Marvel’s Eternals held even at #5, down just 24% in its sixth weekend to $3.1 million. The MCU ensemble film has now grossed $161.2 million domestically and $395.3 million worldwide, closing in on Shang-Chi’s $$418.4 million worldwide take. The film is definitely approaching hit territory, even with a $200 million budget, and is aiming for around $175 million by the end of its US run.

Resident Evil: Welcome to Raccoon City showed some much-needed resilience at the box office with $1.7 million this weekend, down 39% from the previous weekend. The franchise reboot brought its domestic total to $15.9 million and its worldwide tally to $30.8 million. That worldwide number is the one that will determine whether this is a success against its $25 million budget or not, as domestically it should end at around $18 million to $20 million still.

Clifford the Big Red Dog had a very good hold after dropping hard last frame, scooping up $1.3 million (down 30%). The Paramount family has now grossed $47.7 million domestically and $62 million worldwide in five weekends, plus whatever revenue is being counted off its Paramount+ day and date release. While it won’t be a hit in theaters based on its $64 million production budget, it will be profitable once all revenue streams are in and should be closing out around $53 million domestically.

Faith-based holiday film Christmas with the Chosen: The Messengers took a predictable fall, dropping 70% in its second weekend to $1.3 million. The Fathom Events release now has $13.4 million and is likely quite profitable for Loaves & Fishes Productions and Angel Studios.

Dune dropped 54% in its seventh weekend to $857,000. The sci-fi film is now at $106.2 million domestically and $389.9 million worldwide, aiming for a closing gross of about $110 million domestically. The budget was $165 million.

Venom: Let There Be Carnage popped back into the top 10, up a spot with $850,000 (down 15%). The Sony and Marvel film has had very good legs and has $212.1 million domestically and $493.4 million worldwide, a hit against a $110 million budget.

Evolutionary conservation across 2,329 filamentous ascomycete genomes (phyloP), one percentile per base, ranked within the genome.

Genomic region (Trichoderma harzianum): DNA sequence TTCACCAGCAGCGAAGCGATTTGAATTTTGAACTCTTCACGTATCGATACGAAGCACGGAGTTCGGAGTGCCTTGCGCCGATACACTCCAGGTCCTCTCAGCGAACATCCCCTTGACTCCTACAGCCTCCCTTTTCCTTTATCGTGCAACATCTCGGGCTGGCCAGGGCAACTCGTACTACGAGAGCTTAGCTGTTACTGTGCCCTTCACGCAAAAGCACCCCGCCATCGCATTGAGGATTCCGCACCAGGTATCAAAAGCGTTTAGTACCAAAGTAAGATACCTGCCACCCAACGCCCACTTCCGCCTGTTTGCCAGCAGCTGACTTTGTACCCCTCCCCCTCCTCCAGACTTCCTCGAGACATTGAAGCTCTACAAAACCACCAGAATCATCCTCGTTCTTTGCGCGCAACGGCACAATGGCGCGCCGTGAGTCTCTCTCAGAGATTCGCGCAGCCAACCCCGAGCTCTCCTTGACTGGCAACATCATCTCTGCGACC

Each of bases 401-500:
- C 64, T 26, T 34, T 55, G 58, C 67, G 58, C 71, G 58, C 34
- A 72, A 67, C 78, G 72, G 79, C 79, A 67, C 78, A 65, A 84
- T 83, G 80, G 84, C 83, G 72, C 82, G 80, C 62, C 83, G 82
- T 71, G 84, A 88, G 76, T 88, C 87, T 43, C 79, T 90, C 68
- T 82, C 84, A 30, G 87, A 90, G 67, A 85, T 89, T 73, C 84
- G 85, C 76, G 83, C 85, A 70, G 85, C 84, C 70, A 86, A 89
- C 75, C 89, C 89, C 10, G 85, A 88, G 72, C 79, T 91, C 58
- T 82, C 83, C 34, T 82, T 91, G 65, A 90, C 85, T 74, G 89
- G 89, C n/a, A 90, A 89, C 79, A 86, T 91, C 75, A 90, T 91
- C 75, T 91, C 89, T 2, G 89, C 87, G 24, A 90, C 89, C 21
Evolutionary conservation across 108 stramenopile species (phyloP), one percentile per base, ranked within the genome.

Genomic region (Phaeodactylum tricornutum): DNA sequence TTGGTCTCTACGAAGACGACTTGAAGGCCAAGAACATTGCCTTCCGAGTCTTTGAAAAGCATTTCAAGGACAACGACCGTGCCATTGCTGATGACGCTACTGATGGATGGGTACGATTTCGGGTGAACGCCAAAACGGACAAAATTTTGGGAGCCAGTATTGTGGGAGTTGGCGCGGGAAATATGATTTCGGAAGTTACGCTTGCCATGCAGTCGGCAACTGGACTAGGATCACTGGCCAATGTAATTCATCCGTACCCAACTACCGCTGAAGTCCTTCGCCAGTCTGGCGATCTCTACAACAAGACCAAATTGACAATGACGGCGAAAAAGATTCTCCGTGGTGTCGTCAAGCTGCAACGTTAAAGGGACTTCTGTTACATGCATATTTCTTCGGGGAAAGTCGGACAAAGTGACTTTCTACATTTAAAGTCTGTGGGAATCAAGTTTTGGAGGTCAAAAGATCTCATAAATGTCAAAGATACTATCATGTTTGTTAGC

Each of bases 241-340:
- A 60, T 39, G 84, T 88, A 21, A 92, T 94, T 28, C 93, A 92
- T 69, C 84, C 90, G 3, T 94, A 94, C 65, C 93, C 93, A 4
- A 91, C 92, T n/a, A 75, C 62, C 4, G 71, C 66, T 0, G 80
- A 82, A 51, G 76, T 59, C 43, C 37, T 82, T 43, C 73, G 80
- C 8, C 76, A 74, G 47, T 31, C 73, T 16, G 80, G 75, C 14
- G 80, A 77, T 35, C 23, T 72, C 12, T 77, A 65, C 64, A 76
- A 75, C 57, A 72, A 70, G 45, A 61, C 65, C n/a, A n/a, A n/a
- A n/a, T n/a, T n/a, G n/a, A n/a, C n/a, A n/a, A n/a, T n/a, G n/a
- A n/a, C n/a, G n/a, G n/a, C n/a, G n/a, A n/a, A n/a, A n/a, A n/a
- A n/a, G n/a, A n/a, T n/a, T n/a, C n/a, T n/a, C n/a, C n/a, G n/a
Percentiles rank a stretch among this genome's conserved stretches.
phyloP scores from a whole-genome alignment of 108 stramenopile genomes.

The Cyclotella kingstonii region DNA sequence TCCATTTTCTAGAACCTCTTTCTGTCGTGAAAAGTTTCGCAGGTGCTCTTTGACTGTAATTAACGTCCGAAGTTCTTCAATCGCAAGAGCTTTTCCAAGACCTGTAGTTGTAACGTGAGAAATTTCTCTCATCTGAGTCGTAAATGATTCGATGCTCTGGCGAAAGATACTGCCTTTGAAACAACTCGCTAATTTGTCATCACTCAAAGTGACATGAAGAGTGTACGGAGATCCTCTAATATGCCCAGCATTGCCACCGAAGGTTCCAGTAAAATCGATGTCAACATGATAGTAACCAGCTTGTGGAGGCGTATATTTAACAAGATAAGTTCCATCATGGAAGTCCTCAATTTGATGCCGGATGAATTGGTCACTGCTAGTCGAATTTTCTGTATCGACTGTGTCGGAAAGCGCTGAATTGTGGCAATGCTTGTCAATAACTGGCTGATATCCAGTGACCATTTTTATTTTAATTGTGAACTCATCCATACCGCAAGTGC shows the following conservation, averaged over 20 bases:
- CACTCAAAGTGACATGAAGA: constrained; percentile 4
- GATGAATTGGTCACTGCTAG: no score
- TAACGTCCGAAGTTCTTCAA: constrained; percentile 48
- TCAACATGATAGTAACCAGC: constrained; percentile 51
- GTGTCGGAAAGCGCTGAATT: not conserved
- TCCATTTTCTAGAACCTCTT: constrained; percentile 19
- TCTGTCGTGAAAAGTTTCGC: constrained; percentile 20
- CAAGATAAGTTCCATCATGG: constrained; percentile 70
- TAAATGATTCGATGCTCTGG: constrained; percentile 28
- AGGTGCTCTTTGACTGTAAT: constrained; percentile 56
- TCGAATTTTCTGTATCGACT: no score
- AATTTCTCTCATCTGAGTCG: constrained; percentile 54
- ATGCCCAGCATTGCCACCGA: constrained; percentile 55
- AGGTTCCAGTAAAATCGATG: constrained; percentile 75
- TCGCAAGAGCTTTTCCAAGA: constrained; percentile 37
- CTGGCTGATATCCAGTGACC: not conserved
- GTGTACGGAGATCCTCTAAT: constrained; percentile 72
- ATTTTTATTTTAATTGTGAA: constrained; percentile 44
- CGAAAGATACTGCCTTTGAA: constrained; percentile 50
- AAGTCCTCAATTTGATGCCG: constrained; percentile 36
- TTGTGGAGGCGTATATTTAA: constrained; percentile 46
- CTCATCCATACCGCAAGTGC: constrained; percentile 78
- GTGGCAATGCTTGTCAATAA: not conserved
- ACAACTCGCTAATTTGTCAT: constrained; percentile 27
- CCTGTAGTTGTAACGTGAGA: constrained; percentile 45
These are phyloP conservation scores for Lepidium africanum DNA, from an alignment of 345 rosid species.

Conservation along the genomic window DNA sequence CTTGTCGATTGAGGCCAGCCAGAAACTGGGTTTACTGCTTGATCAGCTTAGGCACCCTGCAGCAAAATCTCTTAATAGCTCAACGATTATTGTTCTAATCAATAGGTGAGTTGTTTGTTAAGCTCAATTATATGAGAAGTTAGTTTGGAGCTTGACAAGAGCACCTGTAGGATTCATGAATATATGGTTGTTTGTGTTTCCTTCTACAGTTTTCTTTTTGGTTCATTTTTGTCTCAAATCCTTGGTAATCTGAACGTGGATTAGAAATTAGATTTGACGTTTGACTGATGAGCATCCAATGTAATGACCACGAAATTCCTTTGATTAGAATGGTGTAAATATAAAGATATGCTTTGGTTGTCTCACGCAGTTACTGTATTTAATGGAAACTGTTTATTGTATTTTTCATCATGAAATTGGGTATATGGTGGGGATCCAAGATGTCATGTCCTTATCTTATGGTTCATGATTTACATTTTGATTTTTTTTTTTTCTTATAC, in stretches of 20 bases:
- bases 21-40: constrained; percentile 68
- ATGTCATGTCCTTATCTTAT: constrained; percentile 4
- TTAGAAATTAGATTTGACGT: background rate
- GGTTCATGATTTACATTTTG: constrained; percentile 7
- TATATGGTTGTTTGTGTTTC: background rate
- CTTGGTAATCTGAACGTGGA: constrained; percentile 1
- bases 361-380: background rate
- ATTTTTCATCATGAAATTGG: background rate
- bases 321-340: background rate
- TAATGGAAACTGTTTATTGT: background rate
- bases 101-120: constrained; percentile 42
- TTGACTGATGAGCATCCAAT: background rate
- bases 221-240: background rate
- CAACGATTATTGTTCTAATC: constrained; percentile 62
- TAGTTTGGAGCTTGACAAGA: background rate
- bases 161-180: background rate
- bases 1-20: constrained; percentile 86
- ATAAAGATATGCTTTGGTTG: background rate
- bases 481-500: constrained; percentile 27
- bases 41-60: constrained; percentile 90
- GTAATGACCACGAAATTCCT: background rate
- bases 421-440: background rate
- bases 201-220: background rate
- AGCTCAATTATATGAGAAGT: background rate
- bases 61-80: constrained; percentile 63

Next weekend will see the biggest opening since the pandemic, as Spider-Man: No Way Home swings into theaters. The massively-anticipated MCU film is looking at a potential $200 million opening weekend, which would be the biggest box office opening since Avengers: Endgame back in April of 2019. Interestingly, Disney is opening Guillermo Del Toro’s Nightmare Alley against the film for some counter-programming options and it should be in the mid to high single digits.

BOX OFFICE TOP TEN (Three-Day Domestic Numbers)
1. West Side Story – $10.5 million ($10.5 million total, $14.9 million WW)
2. Encanto – $9.4 million ($71.3 million total, $151.8 million WW)
3. Ghostbusters: Afterlife – $7.1 million ($112 million total, $164.7 million WW)
4. House of Gucci – $4.1 million ($41 million total, $93 million WW)
5. Eternals – $3.1 million ($161.2 million total, $395.3 million WW)
6. Resident Evil: Welcome to Raccoon City – $1.7 million ($15.9 million total, $30.8 million WW)
7. Clifford the Big Red Dog – $1.3 million ($47.7 million total, $62 million WW)
8. Christmas with the Chosen: The Messengers – $1.3 million ($13.4 million, $13.4 million WW)
9. Dune – $857,000 ($106.2 million total, $389.9 million WW)
10. Venom: Let There Be Carnage- $850,000 ($212.1 million total, $493.4 million WW)